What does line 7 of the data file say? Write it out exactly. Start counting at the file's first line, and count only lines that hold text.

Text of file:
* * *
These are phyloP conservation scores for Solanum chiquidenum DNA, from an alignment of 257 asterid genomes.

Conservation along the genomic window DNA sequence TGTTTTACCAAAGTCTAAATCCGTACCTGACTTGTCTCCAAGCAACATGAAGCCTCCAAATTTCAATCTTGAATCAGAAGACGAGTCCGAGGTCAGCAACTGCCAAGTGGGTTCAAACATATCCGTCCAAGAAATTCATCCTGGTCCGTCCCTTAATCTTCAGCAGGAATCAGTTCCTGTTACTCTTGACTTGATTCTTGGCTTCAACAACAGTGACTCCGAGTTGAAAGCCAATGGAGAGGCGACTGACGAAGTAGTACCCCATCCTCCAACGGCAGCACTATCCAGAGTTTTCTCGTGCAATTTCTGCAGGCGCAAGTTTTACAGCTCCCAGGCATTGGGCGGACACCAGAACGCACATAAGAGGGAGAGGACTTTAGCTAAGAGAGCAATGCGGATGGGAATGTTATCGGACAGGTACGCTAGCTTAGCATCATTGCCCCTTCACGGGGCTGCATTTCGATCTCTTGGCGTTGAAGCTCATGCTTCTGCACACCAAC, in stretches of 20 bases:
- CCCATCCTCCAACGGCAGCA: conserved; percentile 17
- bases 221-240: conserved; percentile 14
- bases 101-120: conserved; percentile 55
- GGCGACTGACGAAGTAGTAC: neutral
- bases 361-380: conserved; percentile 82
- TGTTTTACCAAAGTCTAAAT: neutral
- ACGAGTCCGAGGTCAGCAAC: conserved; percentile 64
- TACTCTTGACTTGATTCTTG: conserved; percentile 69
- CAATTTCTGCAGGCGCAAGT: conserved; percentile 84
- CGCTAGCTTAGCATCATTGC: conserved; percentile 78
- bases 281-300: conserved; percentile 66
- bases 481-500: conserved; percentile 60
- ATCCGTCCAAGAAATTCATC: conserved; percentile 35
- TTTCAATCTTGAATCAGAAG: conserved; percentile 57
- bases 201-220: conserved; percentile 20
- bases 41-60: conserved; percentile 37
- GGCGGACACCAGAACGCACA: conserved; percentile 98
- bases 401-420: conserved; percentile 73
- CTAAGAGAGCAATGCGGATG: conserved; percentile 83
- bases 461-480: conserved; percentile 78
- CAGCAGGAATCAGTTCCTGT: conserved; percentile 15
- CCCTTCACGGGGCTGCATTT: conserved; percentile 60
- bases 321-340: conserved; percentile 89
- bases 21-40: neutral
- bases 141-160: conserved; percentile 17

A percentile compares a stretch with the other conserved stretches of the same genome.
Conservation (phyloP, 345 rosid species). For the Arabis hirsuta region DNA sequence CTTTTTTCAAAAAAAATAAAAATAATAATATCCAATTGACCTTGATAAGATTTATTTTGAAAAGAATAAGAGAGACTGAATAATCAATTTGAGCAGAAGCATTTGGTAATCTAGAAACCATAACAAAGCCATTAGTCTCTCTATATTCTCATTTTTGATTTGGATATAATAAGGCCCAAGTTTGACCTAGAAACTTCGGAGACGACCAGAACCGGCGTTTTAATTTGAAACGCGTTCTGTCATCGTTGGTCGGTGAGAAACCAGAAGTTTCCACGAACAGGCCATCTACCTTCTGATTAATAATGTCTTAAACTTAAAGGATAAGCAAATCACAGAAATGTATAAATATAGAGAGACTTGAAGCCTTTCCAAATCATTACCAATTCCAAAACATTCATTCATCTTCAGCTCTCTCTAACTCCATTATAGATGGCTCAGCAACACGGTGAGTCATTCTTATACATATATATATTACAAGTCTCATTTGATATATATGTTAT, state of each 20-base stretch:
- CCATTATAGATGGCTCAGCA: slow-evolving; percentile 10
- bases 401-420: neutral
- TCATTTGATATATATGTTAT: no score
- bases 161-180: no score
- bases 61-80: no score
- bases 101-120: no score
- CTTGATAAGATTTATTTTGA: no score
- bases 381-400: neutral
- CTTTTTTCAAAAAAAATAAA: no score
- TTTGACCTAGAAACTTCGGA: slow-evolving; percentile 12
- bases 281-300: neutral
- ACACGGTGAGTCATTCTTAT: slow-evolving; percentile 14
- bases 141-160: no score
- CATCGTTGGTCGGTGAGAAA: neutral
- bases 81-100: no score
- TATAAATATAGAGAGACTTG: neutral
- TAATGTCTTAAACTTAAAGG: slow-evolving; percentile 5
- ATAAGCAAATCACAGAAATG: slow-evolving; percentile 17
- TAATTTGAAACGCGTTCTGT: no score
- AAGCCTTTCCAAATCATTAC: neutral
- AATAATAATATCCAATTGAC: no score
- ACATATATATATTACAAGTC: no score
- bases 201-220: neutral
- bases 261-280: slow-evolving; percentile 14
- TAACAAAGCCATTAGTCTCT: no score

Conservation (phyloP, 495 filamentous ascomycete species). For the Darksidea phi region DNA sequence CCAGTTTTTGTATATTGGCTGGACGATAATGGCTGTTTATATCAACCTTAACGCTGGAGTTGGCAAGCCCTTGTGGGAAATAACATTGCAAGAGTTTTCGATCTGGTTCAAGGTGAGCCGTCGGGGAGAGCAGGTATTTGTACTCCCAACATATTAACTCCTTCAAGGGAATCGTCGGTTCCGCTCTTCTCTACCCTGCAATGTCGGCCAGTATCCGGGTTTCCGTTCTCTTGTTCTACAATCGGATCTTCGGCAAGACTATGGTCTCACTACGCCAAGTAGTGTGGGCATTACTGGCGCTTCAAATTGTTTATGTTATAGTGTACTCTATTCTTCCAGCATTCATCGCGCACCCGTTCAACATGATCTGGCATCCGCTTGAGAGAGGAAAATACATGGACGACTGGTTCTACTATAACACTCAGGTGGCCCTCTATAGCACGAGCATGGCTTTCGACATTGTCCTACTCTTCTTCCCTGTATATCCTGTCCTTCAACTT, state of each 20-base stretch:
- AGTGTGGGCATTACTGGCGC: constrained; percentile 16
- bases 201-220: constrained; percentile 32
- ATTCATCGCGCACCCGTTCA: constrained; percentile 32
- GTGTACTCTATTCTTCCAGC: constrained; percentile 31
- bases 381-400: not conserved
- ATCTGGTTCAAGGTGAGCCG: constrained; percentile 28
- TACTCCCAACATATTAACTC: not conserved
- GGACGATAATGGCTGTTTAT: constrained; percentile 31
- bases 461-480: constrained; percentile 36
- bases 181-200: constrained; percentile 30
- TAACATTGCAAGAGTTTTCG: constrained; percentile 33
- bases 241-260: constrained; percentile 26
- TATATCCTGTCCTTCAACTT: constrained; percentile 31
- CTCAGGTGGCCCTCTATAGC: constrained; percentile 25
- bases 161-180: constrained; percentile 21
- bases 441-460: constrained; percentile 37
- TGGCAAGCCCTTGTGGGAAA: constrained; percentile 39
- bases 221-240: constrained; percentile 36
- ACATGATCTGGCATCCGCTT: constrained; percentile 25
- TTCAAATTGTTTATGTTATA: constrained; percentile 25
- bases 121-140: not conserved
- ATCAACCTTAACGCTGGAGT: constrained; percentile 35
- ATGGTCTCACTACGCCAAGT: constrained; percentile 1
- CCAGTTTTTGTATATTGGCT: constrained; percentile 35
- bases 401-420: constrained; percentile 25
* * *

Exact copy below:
- bases 361-380: conserved; percentile 82